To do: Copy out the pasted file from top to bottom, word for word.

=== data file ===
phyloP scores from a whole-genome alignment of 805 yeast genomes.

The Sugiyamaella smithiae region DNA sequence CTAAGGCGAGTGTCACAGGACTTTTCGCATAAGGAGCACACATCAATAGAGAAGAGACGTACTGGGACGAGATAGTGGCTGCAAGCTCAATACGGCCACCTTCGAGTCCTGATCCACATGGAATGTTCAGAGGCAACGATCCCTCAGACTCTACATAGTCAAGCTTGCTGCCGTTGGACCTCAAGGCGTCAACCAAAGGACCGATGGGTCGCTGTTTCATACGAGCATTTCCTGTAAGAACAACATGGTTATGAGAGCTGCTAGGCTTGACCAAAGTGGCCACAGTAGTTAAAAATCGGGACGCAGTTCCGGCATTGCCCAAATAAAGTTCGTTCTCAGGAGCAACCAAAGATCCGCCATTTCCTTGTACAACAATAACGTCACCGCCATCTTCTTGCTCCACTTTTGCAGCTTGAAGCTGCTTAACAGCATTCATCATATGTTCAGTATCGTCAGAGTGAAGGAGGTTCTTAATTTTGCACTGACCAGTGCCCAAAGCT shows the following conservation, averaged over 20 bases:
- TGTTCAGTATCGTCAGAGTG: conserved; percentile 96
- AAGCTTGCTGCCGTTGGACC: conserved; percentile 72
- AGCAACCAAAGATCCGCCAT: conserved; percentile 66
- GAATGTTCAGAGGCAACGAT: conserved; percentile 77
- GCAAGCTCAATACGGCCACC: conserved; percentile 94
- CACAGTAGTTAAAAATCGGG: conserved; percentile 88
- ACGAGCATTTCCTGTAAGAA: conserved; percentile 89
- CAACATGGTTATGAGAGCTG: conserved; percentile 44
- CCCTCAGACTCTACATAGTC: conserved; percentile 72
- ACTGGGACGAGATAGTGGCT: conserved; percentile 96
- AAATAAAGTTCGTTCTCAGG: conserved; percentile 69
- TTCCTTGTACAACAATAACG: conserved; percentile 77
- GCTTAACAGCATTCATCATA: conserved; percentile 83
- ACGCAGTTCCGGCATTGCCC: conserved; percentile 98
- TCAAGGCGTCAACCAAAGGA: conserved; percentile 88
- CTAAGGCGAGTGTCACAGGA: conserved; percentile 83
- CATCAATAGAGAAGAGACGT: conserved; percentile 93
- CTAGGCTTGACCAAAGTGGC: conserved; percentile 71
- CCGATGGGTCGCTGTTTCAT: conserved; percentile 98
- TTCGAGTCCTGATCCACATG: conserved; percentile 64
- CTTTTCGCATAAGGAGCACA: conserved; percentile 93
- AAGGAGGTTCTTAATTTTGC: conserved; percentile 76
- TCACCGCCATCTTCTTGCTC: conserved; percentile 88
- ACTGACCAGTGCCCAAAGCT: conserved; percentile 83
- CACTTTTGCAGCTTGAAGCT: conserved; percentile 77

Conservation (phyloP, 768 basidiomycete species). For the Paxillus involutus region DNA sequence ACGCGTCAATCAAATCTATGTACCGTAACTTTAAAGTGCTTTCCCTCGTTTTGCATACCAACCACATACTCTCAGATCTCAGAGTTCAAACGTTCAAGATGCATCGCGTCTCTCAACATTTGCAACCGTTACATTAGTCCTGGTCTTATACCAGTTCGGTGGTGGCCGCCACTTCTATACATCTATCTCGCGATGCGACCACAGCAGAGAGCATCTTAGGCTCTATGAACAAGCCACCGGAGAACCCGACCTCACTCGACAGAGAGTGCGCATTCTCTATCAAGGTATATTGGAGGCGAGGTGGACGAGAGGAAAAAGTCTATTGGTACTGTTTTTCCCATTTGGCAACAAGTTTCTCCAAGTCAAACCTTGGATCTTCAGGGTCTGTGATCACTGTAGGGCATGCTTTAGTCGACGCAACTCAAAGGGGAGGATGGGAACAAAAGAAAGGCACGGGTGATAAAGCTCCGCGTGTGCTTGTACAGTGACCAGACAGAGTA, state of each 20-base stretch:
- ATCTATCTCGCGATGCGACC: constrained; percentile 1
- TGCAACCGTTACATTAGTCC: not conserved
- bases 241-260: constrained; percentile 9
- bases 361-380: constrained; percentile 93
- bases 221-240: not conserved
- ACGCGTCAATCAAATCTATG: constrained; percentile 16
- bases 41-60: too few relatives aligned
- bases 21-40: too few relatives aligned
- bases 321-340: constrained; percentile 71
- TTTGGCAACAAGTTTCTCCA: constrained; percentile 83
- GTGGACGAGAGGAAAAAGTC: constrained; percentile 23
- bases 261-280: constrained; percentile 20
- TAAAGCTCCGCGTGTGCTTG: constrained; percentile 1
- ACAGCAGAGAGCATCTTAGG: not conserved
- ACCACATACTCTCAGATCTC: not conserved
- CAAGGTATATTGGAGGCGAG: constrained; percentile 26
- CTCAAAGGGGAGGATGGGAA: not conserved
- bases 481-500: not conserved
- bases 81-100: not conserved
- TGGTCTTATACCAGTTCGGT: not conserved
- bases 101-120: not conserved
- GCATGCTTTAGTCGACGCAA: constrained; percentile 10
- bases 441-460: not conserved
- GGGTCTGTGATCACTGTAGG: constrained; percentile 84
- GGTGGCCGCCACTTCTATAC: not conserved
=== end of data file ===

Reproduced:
phyloP scores from a whole-genome alignment of 805 yeast genomes.

The Sugiyamaella smithiae region DNA sequence CTAAGGCGAGTGTCACAGGACTTTTCGCATAAGGAGCACACATCAATAGAGAAGAGACGTACTGGGACGAGATAGTGGCTGCAAGCTCAATACGGCCACCTTCGAGTCCTGATCCACATGGAATGTTCAGAGGCAACGATCCCTCAGACTCTACATAGTCAAGCTTGCTGCCGTTGGACCTCAAGGCGTCAACCAAAGGACCGATGGGTCGCTGTTTCATACGAGCATTTCCTGTAAGAACAACATGGTTATGAGAGCTGCTAGGCTTGACCAAAGTGGCCACAGTAGTTAAAAATCGGGACGCAGTTCCGGCATTGCCCAAATAAAGTTCGTTCTCAGGAGCAACCAAAGATCCGCCATTTCCTTGTACAACAATAACGTCACCGCCATCTTCTTGCTCCACTTTTGCAGCTTGAAGCTGCTTAACAGCATTCATCATATGTTCAGTATCGTCAGAGTGAAGGAGGTTCTTAATTTTGCACTGACCAGTGCCCAAAGCT shows the following conservation, averaged over 20 bases:
- TGTTCAGTATCGTCAGAGTG: conserved; percentile 96
- AAGCTTGCTGCCGTTGGACC: conserved; percentile 72
- AGCAACCAAAGATCCGCCAT: conserved; percentile 66
- GAATGTTCAGAGGCAACGAT: conserved; percentile 77
- GCAAGCTCAATACGGCCACC: conserved; percentile 94
- CACAGTAGTTAAAAATCGGG: conserved; percentile 88
- ACGAGCATTTCCTGTAAGAA: conserved; percentile 89
- CAACATGGTTATGAGAGCTG: conserved; percentile 44
- CCCTCAGACTCTACATAGTC: conserved; percentile 72
- ACTGGGACGAGATAGTGGCT: conserved; percentile 96
- AAATAAAGTTCGTTCTCAGG: conserved; percentile 69
- TTCCTTGTACAACAATAACG: conserved; percentile 77
- GCTTAACAGCATTCATCATA: conserved; percentile 83
- ACGCAGTTCCGGCATTGCCC: conserved; percentile 98
- TCAAGGCGTCAACCAAAGGA: conserved; percentile 88
- CTAAGGCGAGTGTCACAGGA: conserved; percentile 83
- CATCAATAGAGAAGAGACGT: conserved; percentile 93
- CTAGGCTTGACCAAAGTGGC: conserved; percentile 71
- CCGATGGGTCGCTGTTTCAT: conserved; percentile 98
- TTCGAGTCCTGATCCACATG: conserved; percentile 64
- CTTTTCGCATAAGGAGCACA: conserved; percentile 93
- AAGGAGGTTCTTAATTTTGC: conserved; percentile 76
- TCACCGCCATCTTCTTGCTC: conserved; percentile 88
- ACTGACCAGTGCCCAAAGCT: conserved; percentile 83
- CACTTTTGCAGCTTGAAGCT: conserved; percentile 77

Conservation (phyloP, 768 basidiomycete species). For the Paxillus involutus region DNA sequence ACGCGTCAATCAAATCTATGTACCGTAACTTTAAAGTGCTTTCCCTCGTTTTGCATACCAACCACATACTCTCAGATCTCAGAGTTCAAACGTTCAAGATGCATCGCGTCTCTCAACATTTGCAACCGTTACATTAGTCCTGGTCTTATACCAGTTCGGTGGTGGCCGCCACTTCTATACATCTATCTCGCGATGCGACCACAGCAGAGAGCATCTTAGGCTCTATGAACAAGCCACCGGAGAACCCGACCTCACTCGACAGAGAGTGCGCATTCTCTATCAAGGTATATTGGAGGCGAGGTGGACGAGAGGAAAAAGTCTATTGGTACTGTTTTTCCCATTTGGCAACAAGTTTCTCCAAGTCAAACCTTGGATCTTCAGGGTCTGTGATCACTGTAGGGCATGCTTTAGTCGACGCAACTCAAAGGGGAGGATGGGAACAAAAGAAAGGCACGGGTGATAAAGCTCCGCGTGTGCTTGTACAGTGACCAGACAGAGTA, state of each 20-base stretch:
- ATCTATCTCGCGATGCGACC: constrained; percentile 1
- TGCAACCGTTACATTAGTCC: not conserved
- bases 241-260: constrained; percentile 9
- bases 361-380: constrained; percentile 93
- bases 221-240: not conserved
- ACGCGTCAATCAAATCTATG: constrained; percentile 16
- bases 41-60: too few relatives aligned
- bases 21-40: too few relatives aligned
- bases 321-340: constrained; percentile 71
- TTTGGCAACAAGTTTCTCCA: constrained; percentile 83
- GTGGACGAGAGGAAAAAGTC: constrained; percentile 23
- bases 261-280: constrained; percentile 20
- TAAAGCTCCGCGTGTGCTTG: constrained; percentile 1
- ACAGCAGAGAGCATCTTAGG: not conserved
- ACCACATACTCTCAGATCTC: not conserved
- CAAGGTATATTGGAGGCGAG: constrained; percentile 26
- CTCAAAGGGGAGGATGGGAA: not conserved
- bases 481-500: not conserved
- bases 81-100: not conserved
- TGGTCTTATACCAGTTCGGT: not conserved
- bases 101-120: not conserved
- GCATGCTTTAGTCGACGCAA: constrained; percentile 10
- bases 441-460: not conserved
- GGGTCTGTGATCACTGTAGG: constrained; percentile 84
- GGTGGCCGCCACTTCTATAC: not conserved